I don't know, that was the first time I meditated in a while. When I used to meditate, I would listen to music and close my eyes and then just try to go somewhere in my mind. Like a beach or something and actually end up there somehow, then when I wake up, I find out that I'm here at home and didn't really go anywhere. But I'm not sure about any other type of meditation. I don't know much about meditation. I 'm curious if there is actually a way to go places in your mind spiritually as if you have never went there,while being awake?

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RemnantUsername
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PostPosted: Thu 13 Mar, 2008  Reply with quote

i take vitamins is it possible they are affecting my ability to meditate?

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Aeon234
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PostPosted: Thu 13 Mar, 2008  Reply with quote

...from http://www.tricycle.com/issues/editors_pick/3693-1.ht ml
Quote:
First, during the day, do not dwell upon the dreams you have had. Second, while actually dreaming, watch without judging, without pleasure or fear, regardless of whether the visions seem positive or negative and thus might provoke joy or unhappiness—that is attachment. Third, while dreaming, and then afterward, do not “clarify” what is “subject” from what is “object”—that is, do not consider which of the images that appear are real.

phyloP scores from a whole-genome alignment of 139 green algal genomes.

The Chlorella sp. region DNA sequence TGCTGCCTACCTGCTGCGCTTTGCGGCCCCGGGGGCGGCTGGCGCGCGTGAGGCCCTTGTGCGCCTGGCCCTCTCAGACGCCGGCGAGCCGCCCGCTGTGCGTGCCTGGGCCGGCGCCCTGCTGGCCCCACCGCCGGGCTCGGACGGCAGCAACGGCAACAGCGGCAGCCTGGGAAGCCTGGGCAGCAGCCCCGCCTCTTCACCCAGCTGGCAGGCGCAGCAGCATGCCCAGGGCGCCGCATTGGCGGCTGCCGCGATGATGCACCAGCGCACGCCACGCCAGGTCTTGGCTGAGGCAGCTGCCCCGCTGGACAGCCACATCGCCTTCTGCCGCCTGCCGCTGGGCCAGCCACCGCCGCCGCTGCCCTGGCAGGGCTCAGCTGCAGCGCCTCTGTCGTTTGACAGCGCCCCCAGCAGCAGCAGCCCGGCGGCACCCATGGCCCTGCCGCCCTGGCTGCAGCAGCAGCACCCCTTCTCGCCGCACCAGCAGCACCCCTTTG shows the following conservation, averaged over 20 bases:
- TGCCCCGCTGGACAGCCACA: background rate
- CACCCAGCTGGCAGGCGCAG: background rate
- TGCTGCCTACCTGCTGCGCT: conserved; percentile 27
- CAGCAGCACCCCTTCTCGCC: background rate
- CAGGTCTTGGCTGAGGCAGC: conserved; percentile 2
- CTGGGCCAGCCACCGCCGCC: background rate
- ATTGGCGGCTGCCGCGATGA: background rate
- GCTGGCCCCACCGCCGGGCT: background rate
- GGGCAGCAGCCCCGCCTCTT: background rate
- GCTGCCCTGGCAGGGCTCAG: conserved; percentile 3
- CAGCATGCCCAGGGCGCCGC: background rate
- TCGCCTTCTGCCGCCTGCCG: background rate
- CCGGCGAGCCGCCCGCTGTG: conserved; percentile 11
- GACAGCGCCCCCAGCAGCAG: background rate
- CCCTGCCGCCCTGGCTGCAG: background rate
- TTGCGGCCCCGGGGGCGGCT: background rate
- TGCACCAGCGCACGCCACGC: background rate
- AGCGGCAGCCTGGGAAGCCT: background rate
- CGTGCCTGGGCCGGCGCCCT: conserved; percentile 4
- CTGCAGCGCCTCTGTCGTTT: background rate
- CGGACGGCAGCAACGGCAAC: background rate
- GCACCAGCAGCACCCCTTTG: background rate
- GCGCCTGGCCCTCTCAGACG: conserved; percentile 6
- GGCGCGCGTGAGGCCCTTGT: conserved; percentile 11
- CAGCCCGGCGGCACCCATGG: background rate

I thought Tibetan Dream Yoga was just about pretending you are dreaming whilst in waking life?



Current LD goal(s): Explore persistent realms
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Aeon234
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PostPosted: Thu 13 Mar, 2008  Reply with quote

Montecat wrote:
i take vitamins is it possible they are affecting my ability to meditate?

Hey Montecat *waves* smile

I take heaps of medications including vitamins and I can still reach a very deep meditative state regardless. In fact, i would go as far to say its easier to attain a deep state of meditation than it is to lucid dream. But if your a beginner to meditation then it may take you a few attempts before you experience a deep trance-like state.



Current LD goal(s): Explore persistent realms


Last edited by Aeon234 on Thu 13 Mar, 2008; edited 1 time in total
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Aeon234
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PostPosted: Thu 13 Mar, 2008  Reply with quote

Karate_Keigan wrote:
how long do you guys usually meditate? read somewhere that it should be between five and thirty minutes, but that seems like a pretty big gap to me

I usually meditate about 30mins to 1 hour each day, sometimes more. It takes at least 5 minutes to relax yourself and get into the state so I would say 5 minutes is not enough.



Current LD goal(s): Explore persistent realms